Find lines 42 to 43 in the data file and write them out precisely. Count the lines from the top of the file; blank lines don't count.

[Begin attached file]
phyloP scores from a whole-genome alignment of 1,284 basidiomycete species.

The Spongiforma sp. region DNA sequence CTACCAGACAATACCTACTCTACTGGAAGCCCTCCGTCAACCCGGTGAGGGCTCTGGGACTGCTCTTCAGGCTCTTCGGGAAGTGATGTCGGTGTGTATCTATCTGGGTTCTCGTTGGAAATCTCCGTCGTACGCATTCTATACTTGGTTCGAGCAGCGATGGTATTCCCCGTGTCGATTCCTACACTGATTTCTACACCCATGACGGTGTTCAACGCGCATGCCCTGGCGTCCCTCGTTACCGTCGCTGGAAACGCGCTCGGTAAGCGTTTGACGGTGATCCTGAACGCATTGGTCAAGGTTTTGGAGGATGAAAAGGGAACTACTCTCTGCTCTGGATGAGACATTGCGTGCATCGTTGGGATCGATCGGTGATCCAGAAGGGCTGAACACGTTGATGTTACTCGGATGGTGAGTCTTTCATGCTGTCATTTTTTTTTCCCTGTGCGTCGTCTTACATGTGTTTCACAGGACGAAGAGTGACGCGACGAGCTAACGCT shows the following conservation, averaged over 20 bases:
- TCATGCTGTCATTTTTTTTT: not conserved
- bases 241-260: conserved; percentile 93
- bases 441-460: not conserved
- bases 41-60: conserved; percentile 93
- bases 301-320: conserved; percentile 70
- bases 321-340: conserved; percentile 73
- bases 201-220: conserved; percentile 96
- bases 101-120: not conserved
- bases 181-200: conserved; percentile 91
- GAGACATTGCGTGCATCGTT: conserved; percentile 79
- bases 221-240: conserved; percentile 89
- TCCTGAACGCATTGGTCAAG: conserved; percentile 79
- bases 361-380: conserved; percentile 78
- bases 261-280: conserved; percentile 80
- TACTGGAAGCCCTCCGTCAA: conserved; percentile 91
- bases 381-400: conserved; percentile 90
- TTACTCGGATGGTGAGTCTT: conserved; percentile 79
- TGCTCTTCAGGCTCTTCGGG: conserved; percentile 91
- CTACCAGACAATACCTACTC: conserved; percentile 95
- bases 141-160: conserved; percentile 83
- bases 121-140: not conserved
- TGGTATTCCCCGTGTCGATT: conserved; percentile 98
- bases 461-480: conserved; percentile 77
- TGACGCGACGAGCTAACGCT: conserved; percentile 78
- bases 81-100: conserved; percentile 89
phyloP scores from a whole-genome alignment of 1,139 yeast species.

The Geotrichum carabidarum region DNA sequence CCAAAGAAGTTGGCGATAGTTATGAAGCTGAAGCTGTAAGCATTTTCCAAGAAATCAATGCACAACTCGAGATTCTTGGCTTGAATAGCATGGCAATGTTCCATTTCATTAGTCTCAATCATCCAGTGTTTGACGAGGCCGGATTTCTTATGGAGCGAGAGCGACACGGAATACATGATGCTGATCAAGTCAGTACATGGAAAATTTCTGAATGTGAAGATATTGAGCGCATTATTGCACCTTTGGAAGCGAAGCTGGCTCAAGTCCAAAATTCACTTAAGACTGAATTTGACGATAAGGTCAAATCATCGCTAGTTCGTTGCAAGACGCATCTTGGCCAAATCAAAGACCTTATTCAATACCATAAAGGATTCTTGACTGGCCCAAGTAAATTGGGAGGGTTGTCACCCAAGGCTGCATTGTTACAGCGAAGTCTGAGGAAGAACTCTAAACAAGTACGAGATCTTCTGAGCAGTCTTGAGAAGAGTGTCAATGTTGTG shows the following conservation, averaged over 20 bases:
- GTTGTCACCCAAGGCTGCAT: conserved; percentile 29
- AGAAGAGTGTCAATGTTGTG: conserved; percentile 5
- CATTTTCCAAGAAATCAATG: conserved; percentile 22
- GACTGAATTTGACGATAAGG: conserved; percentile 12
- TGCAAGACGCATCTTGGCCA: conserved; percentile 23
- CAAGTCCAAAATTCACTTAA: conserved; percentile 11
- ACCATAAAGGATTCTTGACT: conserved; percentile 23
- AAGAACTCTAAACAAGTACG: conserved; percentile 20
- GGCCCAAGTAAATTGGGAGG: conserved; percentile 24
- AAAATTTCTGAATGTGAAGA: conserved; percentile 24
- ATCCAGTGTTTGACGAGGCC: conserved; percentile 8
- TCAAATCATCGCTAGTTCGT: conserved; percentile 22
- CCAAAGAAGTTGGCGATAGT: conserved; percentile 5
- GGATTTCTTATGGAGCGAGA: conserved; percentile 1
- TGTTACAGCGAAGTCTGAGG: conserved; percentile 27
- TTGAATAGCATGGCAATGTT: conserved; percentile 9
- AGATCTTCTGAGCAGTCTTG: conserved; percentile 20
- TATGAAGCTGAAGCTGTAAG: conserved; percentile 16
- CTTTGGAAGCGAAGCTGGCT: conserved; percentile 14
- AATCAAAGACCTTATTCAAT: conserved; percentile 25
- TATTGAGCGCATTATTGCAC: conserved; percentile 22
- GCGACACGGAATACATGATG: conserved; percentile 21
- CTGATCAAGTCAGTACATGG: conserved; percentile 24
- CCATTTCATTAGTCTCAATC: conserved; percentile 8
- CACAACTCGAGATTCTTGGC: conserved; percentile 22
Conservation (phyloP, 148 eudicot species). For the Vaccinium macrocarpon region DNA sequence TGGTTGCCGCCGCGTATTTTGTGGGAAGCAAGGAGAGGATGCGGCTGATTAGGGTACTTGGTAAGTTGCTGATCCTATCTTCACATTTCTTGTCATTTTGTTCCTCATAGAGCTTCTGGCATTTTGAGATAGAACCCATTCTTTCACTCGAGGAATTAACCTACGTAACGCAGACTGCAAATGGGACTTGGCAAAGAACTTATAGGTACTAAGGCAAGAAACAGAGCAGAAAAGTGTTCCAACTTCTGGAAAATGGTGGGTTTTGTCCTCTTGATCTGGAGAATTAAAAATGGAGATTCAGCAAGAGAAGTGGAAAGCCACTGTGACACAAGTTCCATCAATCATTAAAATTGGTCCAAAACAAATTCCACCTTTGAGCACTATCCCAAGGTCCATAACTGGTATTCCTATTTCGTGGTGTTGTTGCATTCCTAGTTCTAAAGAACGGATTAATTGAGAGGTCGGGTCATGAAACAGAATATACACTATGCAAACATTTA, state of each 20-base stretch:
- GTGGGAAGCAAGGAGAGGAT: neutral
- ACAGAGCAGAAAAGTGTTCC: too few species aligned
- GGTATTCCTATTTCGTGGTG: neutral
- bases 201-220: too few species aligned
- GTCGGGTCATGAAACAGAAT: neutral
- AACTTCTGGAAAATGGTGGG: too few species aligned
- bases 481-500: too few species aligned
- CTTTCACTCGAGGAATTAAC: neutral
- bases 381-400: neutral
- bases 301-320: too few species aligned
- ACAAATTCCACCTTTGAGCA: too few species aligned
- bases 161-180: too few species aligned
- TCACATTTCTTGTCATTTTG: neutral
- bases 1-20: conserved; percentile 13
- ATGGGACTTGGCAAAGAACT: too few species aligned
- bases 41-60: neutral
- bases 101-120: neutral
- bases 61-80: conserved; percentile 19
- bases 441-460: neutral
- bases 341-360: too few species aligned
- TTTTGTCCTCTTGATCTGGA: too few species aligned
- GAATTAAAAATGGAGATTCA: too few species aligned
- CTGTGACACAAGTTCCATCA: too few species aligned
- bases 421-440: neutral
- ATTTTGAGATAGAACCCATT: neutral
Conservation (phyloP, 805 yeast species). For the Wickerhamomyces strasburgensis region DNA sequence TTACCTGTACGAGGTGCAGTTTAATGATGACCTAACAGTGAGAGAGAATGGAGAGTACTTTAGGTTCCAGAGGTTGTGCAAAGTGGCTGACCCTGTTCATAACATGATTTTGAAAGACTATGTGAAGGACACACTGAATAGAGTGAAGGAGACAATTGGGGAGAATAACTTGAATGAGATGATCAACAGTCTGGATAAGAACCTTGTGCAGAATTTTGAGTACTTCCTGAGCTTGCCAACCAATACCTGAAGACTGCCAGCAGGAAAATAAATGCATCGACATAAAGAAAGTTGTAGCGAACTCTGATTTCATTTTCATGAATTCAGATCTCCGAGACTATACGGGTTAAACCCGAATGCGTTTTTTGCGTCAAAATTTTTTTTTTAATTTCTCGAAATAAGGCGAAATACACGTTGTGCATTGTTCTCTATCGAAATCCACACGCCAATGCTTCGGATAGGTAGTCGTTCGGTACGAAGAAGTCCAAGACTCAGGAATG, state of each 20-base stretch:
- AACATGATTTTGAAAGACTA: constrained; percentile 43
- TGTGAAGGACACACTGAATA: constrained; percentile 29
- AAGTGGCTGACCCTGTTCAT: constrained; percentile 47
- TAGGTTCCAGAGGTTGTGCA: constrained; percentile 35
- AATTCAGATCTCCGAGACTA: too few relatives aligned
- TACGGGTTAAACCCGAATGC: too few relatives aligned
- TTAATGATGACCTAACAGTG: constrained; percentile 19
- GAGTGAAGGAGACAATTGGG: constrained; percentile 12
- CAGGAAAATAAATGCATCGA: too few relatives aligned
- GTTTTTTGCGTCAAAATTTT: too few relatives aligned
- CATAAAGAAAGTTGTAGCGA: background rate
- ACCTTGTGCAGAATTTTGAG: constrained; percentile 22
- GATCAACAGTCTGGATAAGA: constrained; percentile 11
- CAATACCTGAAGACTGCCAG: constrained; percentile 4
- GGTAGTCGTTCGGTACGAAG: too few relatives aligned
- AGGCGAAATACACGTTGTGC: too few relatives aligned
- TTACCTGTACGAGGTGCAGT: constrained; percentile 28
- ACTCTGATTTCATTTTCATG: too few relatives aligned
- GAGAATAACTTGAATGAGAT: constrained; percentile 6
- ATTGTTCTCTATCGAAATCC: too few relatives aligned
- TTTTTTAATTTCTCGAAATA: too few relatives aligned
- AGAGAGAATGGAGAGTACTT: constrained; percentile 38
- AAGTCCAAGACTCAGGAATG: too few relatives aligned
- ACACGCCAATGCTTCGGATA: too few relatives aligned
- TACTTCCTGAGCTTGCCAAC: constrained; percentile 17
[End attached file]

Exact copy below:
- CCAAAGAAGTTGGCGATAGT: conserved; percentile 5
- GGATTTCTTATGGAGCGAGA: conserved; percentile 1